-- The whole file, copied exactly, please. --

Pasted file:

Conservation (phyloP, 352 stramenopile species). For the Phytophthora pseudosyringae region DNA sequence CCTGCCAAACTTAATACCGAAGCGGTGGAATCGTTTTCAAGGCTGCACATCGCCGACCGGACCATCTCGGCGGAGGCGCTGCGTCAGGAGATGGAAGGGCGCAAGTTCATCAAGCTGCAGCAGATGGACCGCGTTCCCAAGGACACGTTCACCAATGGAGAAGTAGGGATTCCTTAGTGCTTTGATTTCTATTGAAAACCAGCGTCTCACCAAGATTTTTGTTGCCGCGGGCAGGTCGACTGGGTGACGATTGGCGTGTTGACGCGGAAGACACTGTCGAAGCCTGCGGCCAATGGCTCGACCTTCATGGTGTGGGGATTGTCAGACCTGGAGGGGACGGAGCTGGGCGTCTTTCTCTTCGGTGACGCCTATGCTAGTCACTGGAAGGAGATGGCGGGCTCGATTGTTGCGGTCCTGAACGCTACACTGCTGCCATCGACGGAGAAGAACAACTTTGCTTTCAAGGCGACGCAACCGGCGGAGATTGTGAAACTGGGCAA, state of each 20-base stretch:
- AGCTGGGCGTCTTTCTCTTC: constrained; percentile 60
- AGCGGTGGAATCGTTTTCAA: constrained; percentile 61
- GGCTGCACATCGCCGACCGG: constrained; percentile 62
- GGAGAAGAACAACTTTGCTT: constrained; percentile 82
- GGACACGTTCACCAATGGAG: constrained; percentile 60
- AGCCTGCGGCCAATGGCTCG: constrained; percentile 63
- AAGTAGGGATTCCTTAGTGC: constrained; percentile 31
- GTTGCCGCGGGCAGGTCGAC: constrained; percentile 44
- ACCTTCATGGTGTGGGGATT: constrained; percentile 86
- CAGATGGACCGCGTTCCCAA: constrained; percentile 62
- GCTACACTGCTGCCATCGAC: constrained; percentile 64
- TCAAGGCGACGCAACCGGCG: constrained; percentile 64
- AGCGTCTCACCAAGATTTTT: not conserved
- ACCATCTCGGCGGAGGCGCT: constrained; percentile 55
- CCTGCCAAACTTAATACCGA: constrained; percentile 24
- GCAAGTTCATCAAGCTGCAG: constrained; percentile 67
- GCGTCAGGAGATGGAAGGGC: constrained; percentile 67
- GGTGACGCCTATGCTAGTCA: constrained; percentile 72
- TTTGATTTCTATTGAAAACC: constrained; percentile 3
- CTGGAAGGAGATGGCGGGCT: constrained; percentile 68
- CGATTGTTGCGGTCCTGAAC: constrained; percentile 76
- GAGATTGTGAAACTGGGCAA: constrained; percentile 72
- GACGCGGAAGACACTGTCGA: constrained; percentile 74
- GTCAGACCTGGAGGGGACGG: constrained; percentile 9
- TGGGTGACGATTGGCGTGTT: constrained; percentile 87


Conservation (phyloP, 352 stramenopile species). For the Phytophthora pseudosyringae region DNA sequence CCTGCCAAACTTAATACCGAAGCGGTGGAATCGTTTTCAAGGCTGCACATCGCCGACCGGACCATCTCGGCGGAGGCGCTGCGTCAGGAGATGGAAGGGCGCAAGTTCATCAAGCTGCAGCAGATGGACCGCGTTCCCAAGGACACGTTCACCAATGGAGAAGTAGGGATTCCTTAGTGCTTTGATTTCTATTGAAAACCAGCGTCTCACCAAGATTTTTGTTGCCGCGGGCAGGTCGACTGGGTGACGATTGGCGTGTTGACGCGGAAGACACTGTCGAAGCCTGCGGCCAATGGCTCGACCTTCATGGTGTGGGGATTGTCAGACCTGGAGGGGACGGAGCTGGGCGTCTTTCTCTTCGGTGACGCCTATGCTAGTCACTGGAAGGAGATGGCGGGCTCGATTGTTGCGGTCCTGAACGCTACACTGCTGCCATCGACGGAGAAGAACAACTTTGCTTTCAAGGCGACGCAACCGGCGGAGATTGTGAAACTGGGCAA, state of each 20-base stretch:
- AGCTGGGCGTCTTTCTCTTC: constrained; percentile 60
- AGCGGTGGAATCGTTTTCAA: constrained; percentile 61
- GGCTGCACATCGCCGACCGG: constrained; percentile 62
- GGAGAAGAACAACTTTGCTT: constrained; percentile 82
- GGACACGTTCACCAATGGAG: constrained; percentile 60
- AGCCTGCGGCCAATGGCTCG: constrained; percentile 63
- AAGTAGGGATTCCTTAGTGC: constrained; percentile 31
- GTTGCCGCGGGCAGGTCGAC: constrained; percentile 44
- ACCTTCATGGTGTGGGGATT: constrained; percentile 86
- CAGATGGACCGCGTTCCCAA: constrained; percentile 62
- GCTACACTGCTGCCATCGAC: constrained; percentile 64
- TCAAGGCGACGCAACCGGCG: constrained; percentile 64
- AGCGTCTCACCAAGATTTTT: not conserved
- ACCATCTCGGCGGAGGCGCT: constrained; percentile 55
- CCTGCCAAACTTAATACCGA: constrained; percentile 24
- GCAAGTTCATCAAGCTGCAG: constrained; percentile 67
- GCGTCAGGAGATGGAAGGGC: constrained; percentile 67
- GGTGACGCCTATGCTAGTCA: constrained; percentile 72
- TTTGATTTCTATTGAAAACC: constrained; percentile 3
- CTGGAAGGAGATGGCGGGCT: constrained; percentile 68
- CGATTGTTGCGGTCCTGAAC: constrained; percentile 76
- GAGATTGTGAAACTGGGCAA: constrained; percentile 72
- GACGCGGAAGACACTGTCGA: constrained; percentile 74
- GTCAGACCTGGAGGGGACGG: constrained; percentile 9
- TGGGTGACGATTGGCGTGTT: constrained; percentile 87